Piping involves A pipe or a tubular section or hollow cylinder, usually but not necessarily of circular cross-section, used mainly to convey substances which can flow — liquids and gases (fluids), slurries, powders and masses of small solids.
It can also be used for structural applications; hollow pipe is far stiffer per unit weight than solid members.
In common usage the words pipe and tube are usually interchangeable, but in industry and engineering, the terms are uniquely defined. Depending on the applicable standard to which it is manufactured, piping is generally specified by a nominal diameter. It will also have a constant outside diameter (OD) and a schedule that defines the thickness.
Tube is most often specified by the OD and wall thickness. It may be specified by any two of OD, inside diameter (ID), and wall thickness. Piping is generally manufactured to one of several international and national industrial standards.
Similar Standards with Piping and Tube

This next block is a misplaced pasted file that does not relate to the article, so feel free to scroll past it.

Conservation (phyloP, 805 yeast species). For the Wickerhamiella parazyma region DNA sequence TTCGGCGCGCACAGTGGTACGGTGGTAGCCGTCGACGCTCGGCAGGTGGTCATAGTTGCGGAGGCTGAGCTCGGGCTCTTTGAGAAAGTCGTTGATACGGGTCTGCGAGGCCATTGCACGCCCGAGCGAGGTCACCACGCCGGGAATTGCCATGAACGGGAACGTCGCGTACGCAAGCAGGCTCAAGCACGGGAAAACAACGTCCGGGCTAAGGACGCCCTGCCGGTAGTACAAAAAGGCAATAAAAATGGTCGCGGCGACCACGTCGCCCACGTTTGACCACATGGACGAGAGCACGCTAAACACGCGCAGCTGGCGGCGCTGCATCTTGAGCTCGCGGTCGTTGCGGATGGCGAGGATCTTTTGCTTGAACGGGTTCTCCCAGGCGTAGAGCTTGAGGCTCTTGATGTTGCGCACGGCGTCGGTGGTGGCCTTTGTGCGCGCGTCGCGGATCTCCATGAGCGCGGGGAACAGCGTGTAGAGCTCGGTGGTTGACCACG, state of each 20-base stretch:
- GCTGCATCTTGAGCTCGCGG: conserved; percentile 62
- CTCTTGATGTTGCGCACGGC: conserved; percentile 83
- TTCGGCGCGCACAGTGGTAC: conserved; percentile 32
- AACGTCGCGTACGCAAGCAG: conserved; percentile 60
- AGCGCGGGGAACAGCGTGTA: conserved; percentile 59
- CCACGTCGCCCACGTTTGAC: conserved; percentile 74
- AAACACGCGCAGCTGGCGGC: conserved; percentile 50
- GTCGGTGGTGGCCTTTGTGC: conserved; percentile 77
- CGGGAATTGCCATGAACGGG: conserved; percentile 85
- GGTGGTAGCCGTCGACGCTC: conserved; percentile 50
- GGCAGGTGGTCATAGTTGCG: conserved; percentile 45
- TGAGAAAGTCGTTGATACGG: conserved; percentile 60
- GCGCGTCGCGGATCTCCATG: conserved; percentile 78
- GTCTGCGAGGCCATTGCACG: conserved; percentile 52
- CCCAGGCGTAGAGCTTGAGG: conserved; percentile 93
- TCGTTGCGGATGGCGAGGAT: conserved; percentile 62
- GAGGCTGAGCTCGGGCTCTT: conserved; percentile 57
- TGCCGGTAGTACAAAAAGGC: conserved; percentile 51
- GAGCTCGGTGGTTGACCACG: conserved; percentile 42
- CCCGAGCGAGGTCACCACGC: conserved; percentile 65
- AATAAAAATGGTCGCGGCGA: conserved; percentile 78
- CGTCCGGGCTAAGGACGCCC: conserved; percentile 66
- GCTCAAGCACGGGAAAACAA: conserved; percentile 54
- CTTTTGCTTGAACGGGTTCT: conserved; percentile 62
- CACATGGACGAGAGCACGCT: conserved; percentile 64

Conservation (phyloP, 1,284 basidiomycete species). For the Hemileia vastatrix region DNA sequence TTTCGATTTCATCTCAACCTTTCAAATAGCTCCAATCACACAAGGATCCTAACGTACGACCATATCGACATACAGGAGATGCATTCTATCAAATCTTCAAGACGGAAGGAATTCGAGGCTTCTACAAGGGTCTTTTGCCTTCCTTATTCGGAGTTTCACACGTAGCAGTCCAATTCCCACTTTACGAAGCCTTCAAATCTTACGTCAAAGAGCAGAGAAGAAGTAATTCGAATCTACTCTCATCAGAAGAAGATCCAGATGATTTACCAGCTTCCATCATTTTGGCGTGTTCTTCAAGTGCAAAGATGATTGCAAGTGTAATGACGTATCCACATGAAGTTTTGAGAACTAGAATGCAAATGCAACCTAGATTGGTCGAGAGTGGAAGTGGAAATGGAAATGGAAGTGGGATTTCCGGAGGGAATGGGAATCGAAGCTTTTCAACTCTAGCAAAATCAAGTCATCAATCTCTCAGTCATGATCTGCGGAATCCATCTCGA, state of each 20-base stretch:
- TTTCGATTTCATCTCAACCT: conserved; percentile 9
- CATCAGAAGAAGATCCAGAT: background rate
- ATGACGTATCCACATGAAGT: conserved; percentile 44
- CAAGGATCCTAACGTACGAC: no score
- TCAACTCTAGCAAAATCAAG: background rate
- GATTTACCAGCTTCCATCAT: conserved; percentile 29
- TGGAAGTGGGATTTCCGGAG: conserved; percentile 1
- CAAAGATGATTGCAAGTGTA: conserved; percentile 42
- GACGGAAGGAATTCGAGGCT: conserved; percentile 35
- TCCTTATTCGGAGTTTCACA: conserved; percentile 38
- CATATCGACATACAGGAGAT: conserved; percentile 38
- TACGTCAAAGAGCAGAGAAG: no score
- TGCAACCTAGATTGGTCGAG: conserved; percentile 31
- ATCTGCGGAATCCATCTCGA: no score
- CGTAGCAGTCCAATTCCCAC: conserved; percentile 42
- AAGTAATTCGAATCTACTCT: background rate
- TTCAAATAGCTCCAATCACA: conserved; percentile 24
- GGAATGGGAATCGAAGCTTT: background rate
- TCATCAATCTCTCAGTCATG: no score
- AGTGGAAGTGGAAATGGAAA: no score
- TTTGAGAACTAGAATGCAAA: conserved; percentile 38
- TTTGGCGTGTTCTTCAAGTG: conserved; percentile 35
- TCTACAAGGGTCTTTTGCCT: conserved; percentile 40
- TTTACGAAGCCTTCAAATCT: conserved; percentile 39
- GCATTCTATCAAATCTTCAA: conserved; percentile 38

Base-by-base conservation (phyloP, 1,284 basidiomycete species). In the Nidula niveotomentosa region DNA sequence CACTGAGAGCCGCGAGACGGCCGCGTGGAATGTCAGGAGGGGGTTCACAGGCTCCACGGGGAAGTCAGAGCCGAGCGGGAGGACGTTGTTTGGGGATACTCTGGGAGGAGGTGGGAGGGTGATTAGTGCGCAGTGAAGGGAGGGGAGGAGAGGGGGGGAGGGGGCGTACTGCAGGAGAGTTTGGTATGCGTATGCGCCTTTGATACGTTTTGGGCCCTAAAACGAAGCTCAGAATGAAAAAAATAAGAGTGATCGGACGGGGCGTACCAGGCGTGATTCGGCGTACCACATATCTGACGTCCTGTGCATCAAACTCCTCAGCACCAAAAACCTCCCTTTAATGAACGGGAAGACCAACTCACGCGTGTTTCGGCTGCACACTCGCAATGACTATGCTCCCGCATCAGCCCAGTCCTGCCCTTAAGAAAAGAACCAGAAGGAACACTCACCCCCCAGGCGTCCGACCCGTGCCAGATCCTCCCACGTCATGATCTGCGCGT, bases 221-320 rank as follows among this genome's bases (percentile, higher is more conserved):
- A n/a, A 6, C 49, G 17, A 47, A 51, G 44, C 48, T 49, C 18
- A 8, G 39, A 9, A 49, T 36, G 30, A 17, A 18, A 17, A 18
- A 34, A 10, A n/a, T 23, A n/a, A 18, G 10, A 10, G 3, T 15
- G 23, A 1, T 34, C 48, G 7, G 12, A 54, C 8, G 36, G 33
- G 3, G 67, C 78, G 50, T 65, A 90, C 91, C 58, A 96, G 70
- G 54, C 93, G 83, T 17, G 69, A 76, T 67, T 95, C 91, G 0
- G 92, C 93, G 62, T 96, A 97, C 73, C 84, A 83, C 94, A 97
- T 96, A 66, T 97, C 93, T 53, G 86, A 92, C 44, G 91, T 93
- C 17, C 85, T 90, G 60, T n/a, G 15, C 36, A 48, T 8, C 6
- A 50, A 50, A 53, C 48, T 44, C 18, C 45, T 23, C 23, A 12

While similar standards exist for specific industry application tubing, tube is often made to custom sizes. It is also made of a broader range of diameters and tolerances. Many industrial and government standards exist for the production of pipe and tubing.
The term “tube” is also commonly applied to non-cylindrical sections, i.e., square or rectangular tubing. In general, “pipe” is the more common term in most of the world, whereas “tube” is more widely used in the United States.
Both “pipe” and “tube” imply a level of rigidity and permanence. Whereas a hose (or hosepipe) is usually portable and flexible.
Piping assemblies are almost always constructed with the use of fittings such as elbows, tees, and so on. While tube may be formed or bent into custom configurations.
For materials that are inflexible, cannot be formed, or where construction is governed by codes or standards. The tube assemblies are also constructed with the use of tube fittings.
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